For those sick of unwelcome nighttime visits from their subconscious, getting rid of bad dreams can now be done with the flick of a switch. Neuroscientists at the University of Berkeley, California, found that a switch could be implanted into the brains of mice which, when flipped, could activate or deactivate the neurons responsible for our dreams.
Researchers found that when an optogenetic switch was inserted into a group of nerve cells in the medulla (located in the hindbrain) a laser light could induce rapid eye movement (REM) sleep. This particular form of shut-eye, which accounts for around a quarter of sleep time in adults, sees random side-to-side eye movements in which the cortex is activated and the skeletal muscles paralyzed when the eyes are closed, causing those in its throes to dream.
By targeting the neurons in question, mice’s ability to enter REM could be controlled. “People used to think that this region of the medulla was only involved in the paralysis of skeletal muscles during REM sleep,” explained the study’s lead author Yang Dan. “What we showed is that these neurons triggered all aspects of REM sleep, including muscle paralysis and the typical cortical activation that makes the brain look more awake than in non-REM sleep.”
“Because of the strong induction of REM sleep—in 94 percent of the recorded trials our mice entered REM sleep within seconds of activating the neurons—we think this might be a critical node of a relatively small network that makes the decision whether you go into dream sleep or not,” Dan continued.
The paper’s researchers believe that their findings will lead to investigations into why we dream at all.
“Many psychiatric disorders, especially mood disorders, are correlated with changes in REM sleep, and some widely used drugs affect REM sleep, so it seems to be a sensitive indicator of mental and emotional health,” said Franz Weber, its first author. “We are hoping that studying the sleep circuit might lead us to new insights into these disorders as well as neurological diseases that affect sleep, like Parkinson’s and Alzheimer’s diseases.”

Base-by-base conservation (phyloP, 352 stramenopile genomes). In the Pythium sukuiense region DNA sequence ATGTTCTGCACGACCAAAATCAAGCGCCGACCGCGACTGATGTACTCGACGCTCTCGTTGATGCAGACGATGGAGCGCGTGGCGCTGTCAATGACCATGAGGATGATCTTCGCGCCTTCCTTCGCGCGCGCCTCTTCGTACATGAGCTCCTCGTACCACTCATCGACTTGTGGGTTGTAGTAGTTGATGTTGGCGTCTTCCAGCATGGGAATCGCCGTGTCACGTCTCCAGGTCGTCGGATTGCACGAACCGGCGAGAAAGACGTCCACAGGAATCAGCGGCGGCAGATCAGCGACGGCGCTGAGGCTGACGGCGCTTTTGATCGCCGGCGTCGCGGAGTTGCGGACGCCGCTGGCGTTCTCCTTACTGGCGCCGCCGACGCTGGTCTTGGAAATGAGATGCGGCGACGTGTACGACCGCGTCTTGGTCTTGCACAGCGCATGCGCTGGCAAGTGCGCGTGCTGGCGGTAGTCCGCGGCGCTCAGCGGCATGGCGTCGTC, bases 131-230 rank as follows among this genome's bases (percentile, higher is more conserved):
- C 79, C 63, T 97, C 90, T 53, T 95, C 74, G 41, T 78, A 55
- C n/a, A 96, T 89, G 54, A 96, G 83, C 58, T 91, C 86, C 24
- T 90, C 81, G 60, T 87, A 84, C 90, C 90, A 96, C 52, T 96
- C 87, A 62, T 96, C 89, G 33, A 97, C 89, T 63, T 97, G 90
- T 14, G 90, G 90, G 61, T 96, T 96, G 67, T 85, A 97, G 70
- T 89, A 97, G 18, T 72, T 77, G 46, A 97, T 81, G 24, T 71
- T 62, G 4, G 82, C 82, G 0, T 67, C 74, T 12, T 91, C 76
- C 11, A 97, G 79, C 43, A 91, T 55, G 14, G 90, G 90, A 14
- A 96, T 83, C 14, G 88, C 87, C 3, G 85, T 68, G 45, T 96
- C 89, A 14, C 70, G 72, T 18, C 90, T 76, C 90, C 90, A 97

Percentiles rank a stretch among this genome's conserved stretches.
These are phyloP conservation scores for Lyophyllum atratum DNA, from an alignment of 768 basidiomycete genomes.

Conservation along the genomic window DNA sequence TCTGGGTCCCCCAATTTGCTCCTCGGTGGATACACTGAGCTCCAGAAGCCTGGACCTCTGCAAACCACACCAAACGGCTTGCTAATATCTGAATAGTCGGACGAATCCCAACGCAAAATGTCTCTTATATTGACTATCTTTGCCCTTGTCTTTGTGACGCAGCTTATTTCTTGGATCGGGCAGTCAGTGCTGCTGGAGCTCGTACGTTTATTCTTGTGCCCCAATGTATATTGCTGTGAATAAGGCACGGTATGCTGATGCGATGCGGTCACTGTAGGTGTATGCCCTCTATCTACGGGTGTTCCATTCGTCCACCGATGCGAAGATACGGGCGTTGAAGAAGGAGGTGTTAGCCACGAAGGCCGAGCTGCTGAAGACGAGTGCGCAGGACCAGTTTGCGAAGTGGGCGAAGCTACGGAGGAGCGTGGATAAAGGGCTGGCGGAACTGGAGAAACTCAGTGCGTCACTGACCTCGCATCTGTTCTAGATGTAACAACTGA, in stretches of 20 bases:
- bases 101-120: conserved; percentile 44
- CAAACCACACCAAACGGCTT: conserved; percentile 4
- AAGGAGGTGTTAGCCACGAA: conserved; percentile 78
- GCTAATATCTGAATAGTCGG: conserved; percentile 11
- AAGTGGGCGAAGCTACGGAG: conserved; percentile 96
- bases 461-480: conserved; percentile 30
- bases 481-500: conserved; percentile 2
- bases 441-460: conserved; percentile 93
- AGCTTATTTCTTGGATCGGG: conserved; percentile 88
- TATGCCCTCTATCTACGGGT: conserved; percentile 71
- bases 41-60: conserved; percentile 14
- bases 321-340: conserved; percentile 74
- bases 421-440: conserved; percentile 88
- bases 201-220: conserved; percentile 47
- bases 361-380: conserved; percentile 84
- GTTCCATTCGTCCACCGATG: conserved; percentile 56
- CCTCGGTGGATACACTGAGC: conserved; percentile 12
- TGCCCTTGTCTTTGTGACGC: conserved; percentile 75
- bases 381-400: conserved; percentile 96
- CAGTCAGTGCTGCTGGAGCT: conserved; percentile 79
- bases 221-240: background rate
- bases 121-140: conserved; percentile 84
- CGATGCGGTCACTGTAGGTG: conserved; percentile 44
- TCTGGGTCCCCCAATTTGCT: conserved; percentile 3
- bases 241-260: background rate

While the research yields a great deal of opportunity for further medical progression, it remains to be seen whether the optogenetic switch might become an option for those afflicted by their subconscious. Though dreams being plagued by the likes of deceased relatives and ex-partners may be painful, to shut ourselves off from those nighttime thoughts completely may prove to be unwise.
“Remembering negative moments from the past is something we shouldn’t cut ourselves off from,” says Stephen, 24. “Though it can be difficult in the short-run to recall such things, those kinds of dreams can allow for reflection and serve as a reminder of what we have now.”
“By the same token, dreams can stir amazing memories, too, which can prompt things like rekindling old friendships. That kind of influence can be really important,” he adds.
There are also many health benefits to dreaming, particularly for those with depression. A study from the early 90s pinpointed that divorced women who could recall their dreams—some of which involved ex-spouses—were in better moods upon waking, and had a far greater likelihood of recovering from depression than those who either did not dream about their former partners or couldn’t recall what they had dreamt of.
It’s studies like these that informed a later paper from the Centre for Cognitive Neuroscience, which centered around the hypothesis that dreaming is a biological process designed to simulate threatening life events, through which perception and avoidance can be rehearsed.
“For every negative dream, there are usually so many more in which you can navigate challenging circumstances before they actually happen,” Stephen agrees. “The value of that shouldn’t be dismissed.”